May's pylon is a little late arriving, but I hope that the wait will have been worthwhile. In the finest traditions of Pylon of the Month, it was a picture I took myself from the window of a moving car (before all you road safety conscious pylon fans get in touch, don't worry; I was in the passenger seat) as we drove over the Avonmouth bridge on the M5 near Bristol. In fact on the Wikipedia page about the bridge you can just about see the same pylon. What caught my eye was the height of the pylon and the fact that it is considerably taller than the previous one in the chain. Presumably the power lines need to be taken higher to cross the River Avon rather like the ones used for the Tees crossing which are the tallest in the country at 145m (dedicated fans will of course know that Pylon of the Month has mentioned the Tees crossing back in February 2013). Mark Brennan, the project manager had this to say about the Tees crossing:
“.....We need to build very tall towers to support the wires because of the width of the River Tees at the crossing point and the fact that we need to make sure there is a safe clearance distance for the ships which will pass under the line.”
I imagine that the same is true for the Avon when it comes to the length of the span but perhaps not the shipping. Anyway, if you look carefully at the image above you will see the wires sloping up steeply to the top of the pylon from the right hand side.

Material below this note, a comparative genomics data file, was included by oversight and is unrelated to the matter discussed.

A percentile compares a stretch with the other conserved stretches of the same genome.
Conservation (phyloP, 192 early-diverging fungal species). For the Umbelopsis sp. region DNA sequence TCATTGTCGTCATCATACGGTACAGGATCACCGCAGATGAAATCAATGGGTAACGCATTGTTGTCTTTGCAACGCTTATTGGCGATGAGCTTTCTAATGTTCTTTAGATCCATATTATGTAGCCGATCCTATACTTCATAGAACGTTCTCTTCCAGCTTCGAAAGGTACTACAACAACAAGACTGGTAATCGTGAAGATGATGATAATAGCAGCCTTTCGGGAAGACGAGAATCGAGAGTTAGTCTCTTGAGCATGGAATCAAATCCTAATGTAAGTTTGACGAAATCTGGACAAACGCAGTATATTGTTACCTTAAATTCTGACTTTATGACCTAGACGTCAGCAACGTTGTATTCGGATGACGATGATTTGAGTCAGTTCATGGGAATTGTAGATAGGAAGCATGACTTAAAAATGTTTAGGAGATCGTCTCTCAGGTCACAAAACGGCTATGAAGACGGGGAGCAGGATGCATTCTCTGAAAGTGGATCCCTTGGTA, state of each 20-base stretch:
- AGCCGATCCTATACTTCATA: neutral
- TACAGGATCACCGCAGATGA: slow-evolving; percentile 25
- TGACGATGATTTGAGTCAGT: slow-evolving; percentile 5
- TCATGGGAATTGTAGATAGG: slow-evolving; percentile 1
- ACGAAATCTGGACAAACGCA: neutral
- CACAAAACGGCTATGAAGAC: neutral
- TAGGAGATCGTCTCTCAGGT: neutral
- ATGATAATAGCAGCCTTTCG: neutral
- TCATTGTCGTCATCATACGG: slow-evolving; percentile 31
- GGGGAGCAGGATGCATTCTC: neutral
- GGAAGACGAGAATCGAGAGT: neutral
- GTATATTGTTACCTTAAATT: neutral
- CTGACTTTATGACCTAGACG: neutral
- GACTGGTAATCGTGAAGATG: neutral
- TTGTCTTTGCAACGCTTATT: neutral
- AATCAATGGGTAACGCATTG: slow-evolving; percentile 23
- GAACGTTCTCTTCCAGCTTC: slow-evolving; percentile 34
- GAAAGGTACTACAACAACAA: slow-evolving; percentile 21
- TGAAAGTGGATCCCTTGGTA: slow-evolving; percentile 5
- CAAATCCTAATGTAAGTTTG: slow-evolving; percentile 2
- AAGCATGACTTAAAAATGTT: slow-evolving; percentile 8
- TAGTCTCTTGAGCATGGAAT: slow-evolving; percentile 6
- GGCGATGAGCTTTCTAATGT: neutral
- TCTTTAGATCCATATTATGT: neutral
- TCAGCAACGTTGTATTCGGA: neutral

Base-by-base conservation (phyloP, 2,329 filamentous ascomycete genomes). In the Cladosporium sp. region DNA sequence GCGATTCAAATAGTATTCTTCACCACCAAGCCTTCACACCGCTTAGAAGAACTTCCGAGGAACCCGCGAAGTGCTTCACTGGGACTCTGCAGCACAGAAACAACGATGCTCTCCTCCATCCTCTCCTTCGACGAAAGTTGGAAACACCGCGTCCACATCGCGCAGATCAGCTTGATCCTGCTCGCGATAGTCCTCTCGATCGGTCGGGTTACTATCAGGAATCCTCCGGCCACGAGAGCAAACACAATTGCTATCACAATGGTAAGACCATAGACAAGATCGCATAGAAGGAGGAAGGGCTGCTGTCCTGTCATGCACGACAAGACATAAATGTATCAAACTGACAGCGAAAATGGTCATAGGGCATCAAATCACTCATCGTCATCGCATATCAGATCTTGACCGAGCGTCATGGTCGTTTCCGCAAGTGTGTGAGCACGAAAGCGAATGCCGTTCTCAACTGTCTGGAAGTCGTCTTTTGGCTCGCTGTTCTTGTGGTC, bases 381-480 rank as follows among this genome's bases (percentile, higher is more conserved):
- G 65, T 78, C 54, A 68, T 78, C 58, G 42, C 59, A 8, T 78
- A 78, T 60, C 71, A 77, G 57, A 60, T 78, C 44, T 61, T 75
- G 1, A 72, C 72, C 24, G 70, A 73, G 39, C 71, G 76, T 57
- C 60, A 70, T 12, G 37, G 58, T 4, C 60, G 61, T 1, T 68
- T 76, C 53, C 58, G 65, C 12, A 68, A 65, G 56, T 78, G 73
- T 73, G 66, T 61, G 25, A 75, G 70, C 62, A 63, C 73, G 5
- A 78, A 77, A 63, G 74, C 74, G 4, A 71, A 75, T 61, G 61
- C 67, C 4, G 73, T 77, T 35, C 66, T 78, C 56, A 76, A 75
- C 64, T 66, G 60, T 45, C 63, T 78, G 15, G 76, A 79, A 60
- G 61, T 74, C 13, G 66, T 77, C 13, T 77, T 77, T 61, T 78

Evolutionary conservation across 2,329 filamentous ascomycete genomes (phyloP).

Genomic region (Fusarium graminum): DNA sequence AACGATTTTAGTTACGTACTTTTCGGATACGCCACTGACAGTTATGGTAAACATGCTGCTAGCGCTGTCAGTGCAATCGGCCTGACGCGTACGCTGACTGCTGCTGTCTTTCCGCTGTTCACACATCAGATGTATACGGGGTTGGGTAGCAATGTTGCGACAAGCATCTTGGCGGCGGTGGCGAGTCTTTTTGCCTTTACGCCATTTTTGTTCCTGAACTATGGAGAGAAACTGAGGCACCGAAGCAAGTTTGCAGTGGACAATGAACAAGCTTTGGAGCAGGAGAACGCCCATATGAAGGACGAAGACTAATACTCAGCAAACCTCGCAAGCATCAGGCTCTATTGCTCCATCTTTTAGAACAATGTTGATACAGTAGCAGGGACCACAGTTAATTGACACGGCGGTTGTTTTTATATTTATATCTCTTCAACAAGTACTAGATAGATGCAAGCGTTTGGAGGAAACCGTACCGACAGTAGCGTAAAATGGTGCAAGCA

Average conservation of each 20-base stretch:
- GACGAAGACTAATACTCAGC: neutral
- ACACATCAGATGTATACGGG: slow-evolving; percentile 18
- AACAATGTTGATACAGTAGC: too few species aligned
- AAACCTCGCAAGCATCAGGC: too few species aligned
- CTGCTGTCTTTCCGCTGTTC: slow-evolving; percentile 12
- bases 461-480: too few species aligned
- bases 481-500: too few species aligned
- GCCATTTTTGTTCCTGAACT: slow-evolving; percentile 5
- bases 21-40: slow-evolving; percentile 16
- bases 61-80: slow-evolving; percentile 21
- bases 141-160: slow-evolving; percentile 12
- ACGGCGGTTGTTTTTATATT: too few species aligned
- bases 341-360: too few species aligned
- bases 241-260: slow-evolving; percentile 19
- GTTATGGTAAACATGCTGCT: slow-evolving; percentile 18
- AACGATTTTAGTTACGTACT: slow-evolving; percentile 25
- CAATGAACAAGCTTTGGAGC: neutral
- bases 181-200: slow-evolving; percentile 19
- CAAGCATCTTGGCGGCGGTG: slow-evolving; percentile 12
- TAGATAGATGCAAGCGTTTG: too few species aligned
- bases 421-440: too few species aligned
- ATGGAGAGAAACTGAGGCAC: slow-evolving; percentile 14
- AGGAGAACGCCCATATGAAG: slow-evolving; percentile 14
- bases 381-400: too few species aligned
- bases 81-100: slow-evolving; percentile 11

Just by way of information and because it is one of the most random Wikipedia pages I have found, the longest span in the UK is the Aust Severn Powerline crossing at 1,618m. If that isn't enough for you, how about a page listing spans from all over the world and the heights of the pylons that support them. It seems that the tallest pylons in the world at a whopping 370m are in China linking Zhousan Island to the Chinese mainland.
Finally this month, it looks as if my request back in Febraury 2013 for a stockbridge damper might have borne fruit. I've got my fingers crossed and I also now know even more about aeolian vibration and pylon lines as a result of my contact. I'll be writing more about this subject soon so tune in again next month to see what happens next. In the meantime, please do watch this fantastic 30 minute documentary, 'Silvering Up'. It follows a team of four pylon painters and the speed at which they work and their complete lack of fear as they clamber over pylons (without safety harnesses) is a real eye opener.